In business, as in life, short-term thinking never works for very long. Many leaders are content to look only at what is immediately in front of them. While it may be tempting to behave this way in an increasingly complex and interdependent world, such narrow, near-sighted leadership hardly serves the organizations and systems we are a part of. Bigger systems naturally require bigger, broader thinking.

Thinking Big Within Your Organization

Organizations are quickly learning that departments operating in isolation are ineffective. There are no projects or processes that can be accomplished solely within a silo. Interdependent relationships are necessary in all organizations if goals are to be met and good work accomplished. This collaboration requires that we actively include others, communicate our planned actions, and assess the impact our decisions have across the organization.

Too often competing goals are established within an organization, resulting in internal competition for human and material resources. When pursuing goals, leaders must recognize interdependencies in terms of:

  1. Resources outside their span of control required to meet goals, and
  2. Impacts that their actions may have on others. Failure to recognize long-term effects causes friction, impeding the goal achievement process.

Thinking Big Within Your Community

Larger scale, interdependent thinking can also be applied to systems your organization functions in: your community, the wider business world, the government, the world stage, and Earth's environment. Personal leadership decisions impact these greater systems and, conversely, these systems have tremendous impact on our organizations.

When our focus is limited to within our organization, we become organization-centric. The fact that we — our organization and these systems — are interdependent has not changed. What must change is our recognition of the relationships we rely upon on and the way in which we approach them. Isolated, short-term results that seem to feed profitability and growth may distort and shrink our perspectives, keeping our vision narrow and the wider world peripheral at best.

In an increasingly global and uncertain business environment, leaders will need a broader understanding of what it means to do business internationally.

In an increasingly global, uncertain, and unsettling business environment, organizations and their leaders will need a broader understanding of what it means to do business internationally and interdependently. Our focus must be as much external as it is internal. We must recognize we are a part of a larger whole. We impact the very systems we exist in. Interdependencies are always present, even if they cannot be quantified in short-term financial models. They must be recognized for the sustainability of our organizations and our world.

Are You Making the Best Decisions?

Are you making the best decisions given the big picture? Are your decisions truly for the greater good? If within your organization you are optimizing only your department, without regard for the organization as a whole, the answer must be "no." If within the global community you are optimizing the results of your company alone, without regard for others affected, again the answer must be "no."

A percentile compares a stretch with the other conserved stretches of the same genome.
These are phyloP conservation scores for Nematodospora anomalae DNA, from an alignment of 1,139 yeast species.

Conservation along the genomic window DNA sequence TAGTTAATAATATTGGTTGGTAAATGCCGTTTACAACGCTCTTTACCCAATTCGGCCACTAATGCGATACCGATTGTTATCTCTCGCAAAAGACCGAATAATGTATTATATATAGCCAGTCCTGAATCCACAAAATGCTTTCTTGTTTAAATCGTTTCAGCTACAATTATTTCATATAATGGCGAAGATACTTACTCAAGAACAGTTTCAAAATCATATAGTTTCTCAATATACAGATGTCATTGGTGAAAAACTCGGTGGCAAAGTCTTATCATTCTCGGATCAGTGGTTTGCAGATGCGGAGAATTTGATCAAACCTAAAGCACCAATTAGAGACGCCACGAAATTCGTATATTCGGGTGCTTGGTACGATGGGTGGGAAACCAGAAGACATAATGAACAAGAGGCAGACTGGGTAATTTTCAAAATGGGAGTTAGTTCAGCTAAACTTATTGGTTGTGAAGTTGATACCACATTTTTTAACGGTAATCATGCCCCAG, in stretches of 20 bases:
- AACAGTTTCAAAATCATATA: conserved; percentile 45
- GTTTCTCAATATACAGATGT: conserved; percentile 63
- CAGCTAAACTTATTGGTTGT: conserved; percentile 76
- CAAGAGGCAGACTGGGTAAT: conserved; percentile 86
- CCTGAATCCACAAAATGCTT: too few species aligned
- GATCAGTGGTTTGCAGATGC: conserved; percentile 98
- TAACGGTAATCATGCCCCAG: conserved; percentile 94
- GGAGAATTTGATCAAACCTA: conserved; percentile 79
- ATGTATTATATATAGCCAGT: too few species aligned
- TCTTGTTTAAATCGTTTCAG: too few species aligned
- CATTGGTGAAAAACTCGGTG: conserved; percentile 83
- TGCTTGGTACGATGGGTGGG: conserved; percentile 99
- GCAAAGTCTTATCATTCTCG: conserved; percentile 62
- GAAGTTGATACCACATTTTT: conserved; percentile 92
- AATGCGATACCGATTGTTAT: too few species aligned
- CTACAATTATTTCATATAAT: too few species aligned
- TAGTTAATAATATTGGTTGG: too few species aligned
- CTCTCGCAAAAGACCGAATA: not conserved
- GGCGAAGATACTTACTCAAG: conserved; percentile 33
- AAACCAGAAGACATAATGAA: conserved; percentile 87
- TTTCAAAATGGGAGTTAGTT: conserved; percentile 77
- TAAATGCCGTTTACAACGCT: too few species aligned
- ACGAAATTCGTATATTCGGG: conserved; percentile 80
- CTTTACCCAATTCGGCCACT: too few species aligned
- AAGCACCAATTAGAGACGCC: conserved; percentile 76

There are huge incentives for leaders to suboptimize. Leaders are generally compensated based on their personal performances. Companies are rewarded for meeting and exceeding earnings targets for their organizations alone. In both cases, interdependencies are frequently ignored, causing increased friction within organizations and increased disparities in communities and the greater world.

Although critically necessary, the transformations required for change are never easy to make. They require enormous culture shifts that alter the way we collectively think about issues and our role in approaching them.

What Can You Do?

Optimizing your organization — and your world — requires major personal changes:

  1. Open up your thinking. Challenge yourself to see how big the picture truly is.
  2. Become aware of a pervasive culture that encourages small-systems thinking so you can better step outside of it.
  3. Identify points of interdependence in your life. Ask yourself, "Who are the colleagues within my organization and my community that I need to have proactive conversations with?"
  4. Have these conversations, inviting others into your vision for the future of a bigger system and planning collaborative actions to move toward this vision.
  5. As a leader, assist others in expanding to broader perspectives and operating in more interdependence-conscious ways.

These changes in thought and behavior are not easy. But they are some of the most critical moves you can make in your business and in your life. As you widen your perspective, you widen your possibility of obtaining success that will benefit all of us.


Barbara Osterman
About The Author Barbara Osterman [Full Bio]
Barbara Osterman, founder and owner of Human Solutions LLC, is a business leadership consultant and cultural catalyst. She supports organizations in increasing business performance and results by successfully weaving business initiatives and culture transformations.

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